Nah. They'll look to England's failed example and say "ours will work because we're gonna privatize it"
    • by mi (197448) <slashdot-2012@virtual-estates.net> on Wednesday May 07, 2008 @12:42PM (#23325670) Homepage

      If it weren't for the cameras, the pigs would've denied everything [yahoo.com].

      The debate, once again, should not be around a particular method of law-enforcement, but whether 100% effective law-enforcement is desirable...

      It means, you can not exceed speed-limit by 1 mile/h, nor drop a candy-wrap on the street, nor ask for money on subway. You will also not be beaten by a cop, nor will they be able to treat fire-hydrants as special parking spots reserved for "the force". Etcaetera...

      Do we want the laws obeyed and enforced 100%, or do we want to live some "wriggle-room" for the dystopian future, when it will be needed to fight some kind of oppression?

      • by UncleTogie (1004853) * on Wednesday May 07, 2008 @12:49PM (#23325826) Homepage Journal

        If it weren't for the cameras, the pigs would've denied everything.

        Let me quote the article:

        The video, shot by a WTXF-TV helicopter, shows three police cars stopping a car on the side of a road.

        So are you suggesting we use news choppers for surveillance? That article has NOTHING to do with CCTV.

        • by Cytotoxic (245301)

          The video, shot by a WTXF-TV helicopter, shows three police cars stopping a car on the side of a road.

          So are you suggesting we use news choppers for surveillance? That article has NOTHING to do with CCTV.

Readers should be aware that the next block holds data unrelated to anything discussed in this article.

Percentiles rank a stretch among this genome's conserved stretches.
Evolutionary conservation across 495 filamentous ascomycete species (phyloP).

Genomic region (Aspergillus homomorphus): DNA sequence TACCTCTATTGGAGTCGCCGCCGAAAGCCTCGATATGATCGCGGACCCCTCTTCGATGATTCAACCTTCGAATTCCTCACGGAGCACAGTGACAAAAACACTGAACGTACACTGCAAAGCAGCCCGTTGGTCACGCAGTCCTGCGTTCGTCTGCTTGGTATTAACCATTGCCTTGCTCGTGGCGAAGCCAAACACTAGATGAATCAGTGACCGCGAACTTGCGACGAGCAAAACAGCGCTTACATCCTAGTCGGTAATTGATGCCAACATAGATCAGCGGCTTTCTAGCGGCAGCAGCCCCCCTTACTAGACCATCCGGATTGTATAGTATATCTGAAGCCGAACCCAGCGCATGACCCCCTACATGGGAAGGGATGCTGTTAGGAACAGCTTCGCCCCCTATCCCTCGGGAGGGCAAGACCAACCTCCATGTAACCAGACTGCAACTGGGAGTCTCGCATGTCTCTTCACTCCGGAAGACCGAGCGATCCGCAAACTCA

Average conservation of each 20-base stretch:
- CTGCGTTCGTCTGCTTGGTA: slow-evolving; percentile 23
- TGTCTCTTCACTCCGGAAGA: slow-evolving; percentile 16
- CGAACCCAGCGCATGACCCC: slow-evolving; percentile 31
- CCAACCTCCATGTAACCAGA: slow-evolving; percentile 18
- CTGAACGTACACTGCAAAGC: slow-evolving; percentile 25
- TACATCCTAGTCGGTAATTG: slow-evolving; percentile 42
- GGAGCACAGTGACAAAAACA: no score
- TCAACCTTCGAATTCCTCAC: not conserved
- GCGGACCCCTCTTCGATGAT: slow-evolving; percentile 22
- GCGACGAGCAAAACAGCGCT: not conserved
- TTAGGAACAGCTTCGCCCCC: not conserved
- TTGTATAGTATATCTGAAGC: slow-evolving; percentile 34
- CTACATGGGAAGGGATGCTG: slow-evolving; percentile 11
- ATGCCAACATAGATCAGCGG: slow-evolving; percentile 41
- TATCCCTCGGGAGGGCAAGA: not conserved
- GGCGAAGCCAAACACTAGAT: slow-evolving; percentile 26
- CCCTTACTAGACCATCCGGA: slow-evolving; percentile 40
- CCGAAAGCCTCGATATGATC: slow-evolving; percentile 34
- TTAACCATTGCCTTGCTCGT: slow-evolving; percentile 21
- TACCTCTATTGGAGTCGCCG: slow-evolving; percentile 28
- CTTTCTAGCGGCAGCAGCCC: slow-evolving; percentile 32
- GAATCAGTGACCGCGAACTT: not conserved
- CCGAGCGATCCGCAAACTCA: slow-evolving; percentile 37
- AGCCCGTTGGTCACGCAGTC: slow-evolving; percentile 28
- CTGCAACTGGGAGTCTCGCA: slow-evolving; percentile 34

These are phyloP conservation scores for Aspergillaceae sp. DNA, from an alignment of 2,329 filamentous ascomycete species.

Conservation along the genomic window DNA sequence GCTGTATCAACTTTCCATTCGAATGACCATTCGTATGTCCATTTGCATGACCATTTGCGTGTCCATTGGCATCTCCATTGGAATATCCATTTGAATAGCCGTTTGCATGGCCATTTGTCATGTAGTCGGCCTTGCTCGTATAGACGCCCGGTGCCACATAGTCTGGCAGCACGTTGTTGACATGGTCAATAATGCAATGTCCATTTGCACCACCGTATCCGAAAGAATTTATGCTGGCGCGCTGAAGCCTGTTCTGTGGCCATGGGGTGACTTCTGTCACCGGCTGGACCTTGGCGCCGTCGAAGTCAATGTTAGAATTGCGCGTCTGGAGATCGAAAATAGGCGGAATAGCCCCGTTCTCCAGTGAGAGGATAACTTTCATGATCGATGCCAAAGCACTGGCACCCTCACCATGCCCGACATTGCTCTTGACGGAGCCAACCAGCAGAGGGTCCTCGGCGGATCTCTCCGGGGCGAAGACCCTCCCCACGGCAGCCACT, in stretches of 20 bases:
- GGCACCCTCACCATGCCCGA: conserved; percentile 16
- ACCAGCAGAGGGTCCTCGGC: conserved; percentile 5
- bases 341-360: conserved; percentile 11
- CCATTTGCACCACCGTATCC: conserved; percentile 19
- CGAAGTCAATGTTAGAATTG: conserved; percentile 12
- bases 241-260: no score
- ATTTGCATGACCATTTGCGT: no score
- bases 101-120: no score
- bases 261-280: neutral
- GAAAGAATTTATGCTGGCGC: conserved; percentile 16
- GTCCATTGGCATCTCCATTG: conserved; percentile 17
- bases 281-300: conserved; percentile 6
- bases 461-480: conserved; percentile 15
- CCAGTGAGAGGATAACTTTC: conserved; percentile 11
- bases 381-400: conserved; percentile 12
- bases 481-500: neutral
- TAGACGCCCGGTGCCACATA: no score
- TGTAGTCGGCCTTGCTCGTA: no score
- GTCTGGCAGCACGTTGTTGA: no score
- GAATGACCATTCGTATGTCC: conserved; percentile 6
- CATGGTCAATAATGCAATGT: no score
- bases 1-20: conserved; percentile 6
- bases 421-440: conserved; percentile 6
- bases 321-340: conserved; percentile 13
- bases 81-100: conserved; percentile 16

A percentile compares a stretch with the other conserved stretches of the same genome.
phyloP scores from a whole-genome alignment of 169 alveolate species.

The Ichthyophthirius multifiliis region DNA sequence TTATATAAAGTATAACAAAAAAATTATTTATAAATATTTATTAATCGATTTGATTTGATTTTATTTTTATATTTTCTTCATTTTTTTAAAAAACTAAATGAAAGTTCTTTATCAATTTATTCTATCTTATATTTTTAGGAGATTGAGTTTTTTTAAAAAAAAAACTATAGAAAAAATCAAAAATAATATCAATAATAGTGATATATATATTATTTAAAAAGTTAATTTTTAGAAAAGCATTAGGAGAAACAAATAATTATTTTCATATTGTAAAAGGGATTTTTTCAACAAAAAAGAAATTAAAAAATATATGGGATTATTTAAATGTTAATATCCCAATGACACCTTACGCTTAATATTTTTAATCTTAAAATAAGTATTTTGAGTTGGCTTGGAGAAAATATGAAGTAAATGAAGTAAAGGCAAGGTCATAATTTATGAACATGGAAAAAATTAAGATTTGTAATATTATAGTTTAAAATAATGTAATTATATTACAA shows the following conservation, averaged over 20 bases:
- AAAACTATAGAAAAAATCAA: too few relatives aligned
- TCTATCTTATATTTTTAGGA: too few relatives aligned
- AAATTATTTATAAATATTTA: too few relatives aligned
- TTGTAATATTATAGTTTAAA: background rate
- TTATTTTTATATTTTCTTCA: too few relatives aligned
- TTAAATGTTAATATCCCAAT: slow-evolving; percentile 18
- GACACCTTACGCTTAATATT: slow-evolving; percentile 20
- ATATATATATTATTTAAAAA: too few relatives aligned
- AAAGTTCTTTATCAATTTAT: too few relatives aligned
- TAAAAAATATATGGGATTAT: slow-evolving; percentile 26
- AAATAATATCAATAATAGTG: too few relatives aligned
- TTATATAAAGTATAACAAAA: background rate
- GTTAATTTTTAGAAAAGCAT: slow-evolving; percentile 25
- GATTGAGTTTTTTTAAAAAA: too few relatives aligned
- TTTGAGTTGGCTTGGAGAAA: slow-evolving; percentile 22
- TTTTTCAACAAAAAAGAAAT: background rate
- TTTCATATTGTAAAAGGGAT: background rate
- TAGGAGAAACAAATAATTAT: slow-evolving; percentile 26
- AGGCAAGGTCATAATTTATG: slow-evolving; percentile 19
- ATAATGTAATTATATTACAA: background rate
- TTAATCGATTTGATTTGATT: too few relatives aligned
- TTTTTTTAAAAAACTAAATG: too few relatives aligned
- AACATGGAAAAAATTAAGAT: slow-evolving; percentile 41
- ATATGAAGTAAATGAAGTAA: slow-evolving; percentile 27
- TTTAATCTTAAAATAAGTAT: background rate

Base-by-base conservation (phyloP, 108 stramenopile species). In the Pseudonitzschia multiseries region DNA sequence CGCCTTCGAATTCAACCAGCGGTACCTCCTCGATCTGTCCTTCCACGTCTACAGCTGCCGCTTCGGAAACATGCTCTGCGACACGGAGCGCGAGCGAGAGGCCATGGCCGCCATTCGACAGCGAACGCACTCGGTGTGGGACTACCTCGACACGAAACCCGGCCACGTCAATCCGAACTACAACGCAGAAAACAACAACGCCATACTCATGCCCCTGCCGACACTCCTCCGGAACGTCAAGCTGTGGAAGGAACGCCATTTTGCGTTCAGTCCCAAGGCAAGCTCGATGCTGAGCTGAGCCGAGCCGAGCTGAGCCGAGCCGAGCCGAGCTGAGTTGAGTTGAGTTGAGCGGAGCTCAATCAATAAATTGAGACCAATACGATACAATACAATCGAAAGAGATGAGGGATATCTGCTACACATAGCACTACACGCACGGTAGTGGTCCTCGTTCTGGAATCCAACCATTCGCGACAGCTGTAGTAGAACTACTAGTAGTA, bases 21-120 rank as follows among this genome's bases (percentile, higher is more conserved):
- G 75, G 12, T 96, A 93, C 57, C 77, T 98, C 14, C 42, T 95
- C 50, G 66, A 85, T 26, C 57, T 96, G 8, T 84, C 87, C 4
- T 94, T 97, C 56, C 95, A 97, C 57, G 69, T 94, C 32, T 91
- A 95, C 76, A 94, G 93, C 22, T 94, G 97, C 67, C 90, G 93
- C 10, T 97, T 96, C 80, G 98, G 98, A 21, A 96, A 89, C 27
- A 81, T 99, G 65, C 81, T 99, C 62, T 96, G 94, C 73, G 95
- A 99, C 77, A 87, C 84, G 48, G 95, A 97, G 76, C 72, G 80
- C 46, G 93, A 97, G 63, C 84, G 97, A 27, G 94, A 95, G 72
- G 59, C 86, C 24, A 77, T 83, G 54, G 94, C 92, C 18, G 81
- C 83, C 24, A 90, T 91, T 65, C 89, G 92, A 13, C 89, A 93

I can't agree with you there... the implication of his commentary is more of pervasive camera surveillance, not solely the issue of government cameras - although those are in a different category. The parent comment is pretty insightful - pervasive camera coverage could prevent abuses by authorities, but also could be used to control any sort of opposition movement. How much are you willing to give up to get security? It is a slightly different version of the old freedom vs security adage. In this ver

      • by ShieldW0lf (601553) on Wednesday May 07, 2008 @12:58PM (#23326008) Journal
        The debate, once again, should not be around a particular method of law-enforcement, but whether 100% effective law-enforcement is desirable...

        It means, you can not exceed speed-limit by 1 mile/h, nor drop a candy-wrap on the street, nor ask for money on subway. You will also not be beaten by a cop, nor will they be able to treat fire-hydrants as special parking spots reserved for "the force". Etcaetera...

        Do we want the laws obeyed and enforced 100%, or do we want to live some "wriggle-room" for the dystopian future, when it will be needed to fight some kind of oppression?


        I would say that yes, we want laws to be 100% enforced. But we need to get rid of 99% of the laws. The alternative is laws that everyone is guilty of violating, and enforcers who can immediately find a reason to arrest and convict anyone they see fit.
        • by ktappe (747125) on Wednesday May 07, 2008 @02:23PM (#23327486)

          yes, we want laws to be 100% enforced
          Speak for yourself. I certainly don't want that. Laws that are 100% enforced completely ignore extenuating circumstances, which are all too common because the world is an analog place, not boolean. Real life almost never fits the vague, incorrect, or incomplete wording of the laws and it's simply not feasible to expect the laws to always cover every situation. Therefore justice requires that when a law is only being slightly violated or nobody is being hurt or a greater malfeasance would be incurred by enforcing the law, the law not be enforced. I could go on for days with examples just off the top of my head (running a stop sign on your bike if there are no cars in sight, loitering when waiting for a friend who is tardy, playing tennis for 5 minutes past the park closing time to finish the set, exceeding 55MPH to get safely past a 53MPH driver, etc.) Your draconian interpretation of laws and their enforcement is thankfully not followed and I rue the day it is.
          • Re: (Score:3, Insightful)

            by ShieldW0lf (601553)
            Real life almost never fits the vague, incorrect, or incomplete wording of the laws and it's simply not feasible to expect the laws to always cover every situation.